Think Before Developing a Future State

One of the most common tools used in lean is a Value Stream Map (VSM).  During this process a team draws out the current state using certain mapping techniques.  The second step is to draw out a future or ideal state map, then add improvement ideas to the current state that would help to get to the future state.

I completely agree with the need to draw out the future state so you know what direction you are heading in.   It helps give guidance to the improvement ideas.

What if part of the future state is given to the team ahead of time?  An example might be, the lead time must be X.  What if you suspect the team will shoot for the target exactly, saving anything extra for the next year because they know they will have to keep improving?

I have found drawing the future state can impede stretching the limits of improvement.  When I suspect this to be the case, I have the team ’empty their pockets’ of all their improvement ideas.  I do this after the current state map but before the future state map.

I then take the team through a vetting exercise.  What would be the benefits?   The hurdles?  What kind of resources would be needed?  Then as a team we decide on the top ideas to implement.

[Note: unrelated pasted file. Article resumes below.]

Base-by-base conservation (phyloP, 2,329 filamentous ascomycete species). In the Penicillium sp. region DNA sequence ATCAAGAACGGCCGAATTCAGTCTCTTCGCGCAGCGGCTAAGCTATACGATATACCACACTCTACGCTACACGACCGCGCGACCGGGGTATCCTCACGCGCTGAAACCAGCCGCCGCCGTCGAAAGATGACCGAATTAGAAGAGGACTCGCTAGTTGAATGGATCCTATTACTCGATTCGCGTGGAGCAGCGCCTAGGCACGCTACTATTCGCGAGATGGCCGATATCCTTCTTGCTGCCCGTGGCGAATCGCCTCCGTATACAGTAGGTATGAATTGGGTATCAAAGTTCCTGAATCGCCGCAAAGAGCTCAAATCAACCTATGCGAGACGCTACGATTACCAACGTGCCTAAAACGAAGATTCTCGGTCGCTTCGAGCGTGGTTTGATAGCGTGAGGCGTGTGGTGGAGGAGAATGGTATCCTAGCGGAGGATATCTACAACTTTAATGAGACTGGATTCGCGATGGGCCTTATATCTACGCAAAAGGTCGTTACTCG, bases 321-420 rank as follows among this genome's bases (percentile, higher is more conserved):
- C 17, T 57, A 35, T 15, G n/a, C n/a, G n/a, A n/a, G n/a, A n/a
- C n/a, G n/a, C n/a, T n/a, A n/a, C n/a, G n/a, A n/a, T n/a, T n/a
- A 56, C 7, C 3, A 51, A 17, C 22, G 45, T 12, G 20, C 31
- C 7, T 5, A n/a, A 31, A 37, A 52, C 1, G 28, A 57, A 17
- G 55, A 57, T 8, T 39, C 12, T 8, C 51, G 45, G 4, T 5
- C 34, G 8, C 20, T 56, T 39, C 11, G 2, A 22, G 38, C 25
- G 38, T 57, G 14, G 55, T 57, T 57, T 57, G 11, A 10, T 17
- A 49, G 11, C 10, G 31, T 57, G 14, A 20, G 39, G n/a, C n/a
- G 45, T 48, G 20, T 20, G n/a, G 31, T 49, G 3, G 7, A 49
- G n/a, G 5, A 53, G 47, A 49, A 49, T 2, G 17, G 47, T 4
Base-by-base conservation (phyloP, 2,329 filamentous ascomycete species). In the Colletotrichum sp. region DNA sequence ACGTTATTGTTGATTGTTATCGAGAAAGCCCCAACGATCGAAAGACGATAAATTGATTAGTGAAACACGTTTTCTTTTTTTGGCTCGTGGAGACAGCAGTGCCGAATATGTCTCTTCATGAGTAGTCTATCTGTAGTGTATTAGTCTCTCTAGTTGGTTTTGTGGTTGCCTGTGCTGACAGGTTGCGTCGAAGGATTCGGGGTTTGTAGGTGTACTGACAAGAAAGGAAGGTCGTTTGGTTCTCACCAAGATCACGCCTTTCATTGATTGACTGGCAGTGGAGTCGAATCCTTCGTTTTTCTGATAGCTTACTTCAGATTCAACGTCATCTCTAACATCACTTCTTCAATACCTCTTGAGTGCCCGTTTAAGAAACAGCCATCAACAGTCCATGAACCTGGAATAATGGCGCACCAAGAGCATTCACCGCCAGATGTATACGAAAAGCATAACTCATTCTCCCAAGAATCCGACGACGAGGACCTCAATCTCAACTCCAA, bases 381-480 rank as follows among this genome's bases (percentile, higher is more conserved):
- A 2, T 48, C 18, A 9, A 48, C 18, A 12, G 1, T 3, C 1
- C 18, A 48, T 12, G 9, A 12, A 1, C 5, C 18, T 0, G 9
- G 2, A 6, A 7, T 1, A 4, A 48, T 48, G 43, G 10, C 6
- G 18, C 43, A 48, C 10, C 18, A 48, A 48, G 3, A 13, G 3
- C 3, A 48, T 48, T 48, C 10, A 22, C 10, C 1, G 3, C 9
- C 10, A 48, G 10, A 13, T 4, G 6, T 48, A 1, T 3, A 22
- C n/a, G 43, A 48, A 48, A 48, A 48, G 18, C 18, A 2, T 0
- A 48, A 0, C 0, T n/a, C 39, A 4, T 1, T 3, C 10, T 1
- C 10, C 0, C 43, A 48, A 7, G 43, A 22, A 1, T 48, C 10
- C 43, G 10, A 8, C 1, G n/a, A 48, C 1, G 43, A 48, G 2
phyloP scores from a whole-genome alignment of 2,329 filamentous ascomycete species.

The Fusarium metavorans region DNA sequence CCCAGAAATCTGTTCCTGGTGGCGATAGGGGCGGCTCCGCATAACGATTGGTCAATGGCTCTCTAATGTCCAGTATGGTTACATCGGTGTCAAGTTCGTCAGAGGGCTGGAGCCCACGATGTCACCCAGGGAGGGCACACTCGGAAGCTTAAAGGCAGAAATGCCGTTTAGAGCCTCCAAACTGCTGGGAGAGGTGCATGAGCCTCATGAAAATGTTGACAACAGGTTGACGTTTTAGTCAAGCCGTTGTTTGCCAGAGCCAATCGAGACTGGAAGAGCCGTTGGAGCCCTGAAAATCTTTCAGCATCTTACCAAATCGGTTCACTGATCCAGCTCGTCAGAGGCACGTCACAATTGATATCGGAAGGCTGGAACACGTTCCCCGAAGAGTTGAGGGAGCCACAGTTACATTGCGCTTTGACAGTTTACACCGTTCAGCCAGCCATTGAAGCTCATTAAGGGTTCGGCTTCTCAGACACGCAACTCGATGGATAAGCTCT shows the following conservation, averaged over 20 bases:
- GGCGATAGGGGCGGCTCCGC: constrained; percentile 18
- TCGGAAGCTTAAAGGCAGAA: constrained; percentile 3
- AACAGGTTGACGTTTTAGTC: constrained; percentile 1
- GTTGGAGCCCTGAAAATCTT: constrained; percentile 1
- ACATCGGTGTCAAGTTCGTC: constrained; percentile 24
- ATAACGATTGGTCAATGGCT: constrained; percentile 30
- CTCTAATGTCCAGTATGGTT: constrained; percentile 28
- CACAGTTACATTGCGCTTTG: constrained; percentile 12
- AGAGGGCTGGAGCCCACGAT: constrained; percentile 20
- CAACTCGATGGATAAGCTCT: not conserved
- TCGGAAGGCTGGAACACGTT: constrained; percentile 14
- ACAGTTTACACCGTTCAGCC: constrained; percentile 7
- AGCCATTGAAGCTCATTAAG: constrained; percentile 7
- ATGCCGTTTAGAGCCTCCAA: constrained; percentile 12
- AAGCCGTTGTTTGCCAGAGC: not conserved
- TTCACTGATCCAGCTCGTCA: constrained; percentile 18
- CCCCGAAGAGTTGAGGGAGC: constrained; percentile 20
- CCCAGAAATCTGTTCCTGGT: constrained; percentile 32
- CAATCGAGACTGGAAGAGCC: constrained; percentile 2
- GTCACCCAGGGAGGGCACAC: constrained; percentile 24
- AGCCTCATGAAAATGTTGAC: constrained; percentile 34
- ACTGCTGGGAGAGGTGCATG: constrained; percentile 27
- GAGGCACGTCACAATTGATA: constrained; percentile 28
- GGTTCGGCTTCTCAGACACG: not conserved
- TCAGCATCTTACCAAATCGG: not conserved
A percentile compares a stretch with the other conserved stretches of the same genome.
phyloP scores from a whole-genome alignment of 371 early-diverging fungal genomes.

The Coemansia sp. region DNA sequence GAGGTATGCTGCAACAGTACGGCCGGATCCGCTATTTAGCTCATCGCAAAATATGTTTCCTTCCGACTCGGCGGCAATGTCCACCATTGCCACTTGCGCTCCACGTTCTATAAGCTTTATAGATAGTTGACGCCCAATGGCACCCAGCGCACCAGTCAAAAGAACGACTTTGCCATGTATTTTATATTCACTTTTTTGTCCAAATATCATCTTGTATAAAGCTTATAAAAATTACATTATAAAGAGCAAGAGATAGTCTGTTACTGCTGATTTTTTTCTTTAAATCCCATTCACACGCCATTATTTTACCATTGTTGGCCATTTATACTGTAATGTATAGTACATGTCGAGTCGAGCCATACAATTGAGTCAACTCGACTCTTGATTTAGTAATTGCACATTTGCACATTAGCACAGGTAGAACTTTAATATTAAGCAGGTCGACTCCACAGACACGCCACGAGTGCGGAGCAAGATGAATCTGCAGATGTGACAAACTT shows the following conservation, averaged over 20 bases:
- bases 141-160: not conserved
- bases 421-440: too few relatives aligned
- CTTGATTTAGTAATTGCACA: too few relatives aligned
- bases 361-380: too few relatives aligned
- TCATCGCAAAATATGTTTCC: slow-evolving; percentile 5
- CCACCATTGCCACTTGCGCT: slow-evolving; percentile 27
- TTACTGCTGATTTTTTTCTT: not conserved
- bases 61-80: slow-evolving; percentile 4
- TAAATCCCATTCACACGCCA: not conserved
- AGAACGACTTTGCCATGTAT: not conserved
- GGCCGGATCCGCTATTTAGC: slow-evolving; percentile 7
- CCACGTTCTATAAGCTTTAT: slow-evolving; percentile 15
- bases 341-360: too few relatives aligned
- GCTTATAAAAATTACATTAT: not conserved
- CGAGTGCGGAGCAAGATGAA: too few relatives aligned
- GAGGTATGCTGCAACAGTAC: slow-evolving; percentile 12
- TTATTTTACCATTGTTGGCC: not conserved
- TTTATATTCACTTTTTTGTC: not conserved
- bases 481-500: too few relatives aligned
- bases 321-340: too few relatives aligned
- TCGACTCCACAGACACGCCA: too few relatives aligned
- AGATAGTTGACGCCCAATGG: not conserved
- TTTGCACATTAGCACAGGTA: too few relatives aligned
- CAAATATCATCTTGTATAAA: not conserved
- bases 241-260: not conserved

The next step is to draw the future state map showing all the benefits of the top improvement ideas.  Did we reach the goal given to us?  Or exceed it?  If so, we are done.  If we fell short then we go back to the ideas not selected and pick more to add to the future state map.  So far, in every case the future state map has shown bigger improvements than the targets that were set.  Now the team has a little wiggle room for error and still hit the target.

Like every lean tool, we have to think about the purpose of the tool and our situation in order to use it best.


Posted on September 3, 2010, in Tools and tagged , , , , . Bookmark the permalink. 1 Comment.

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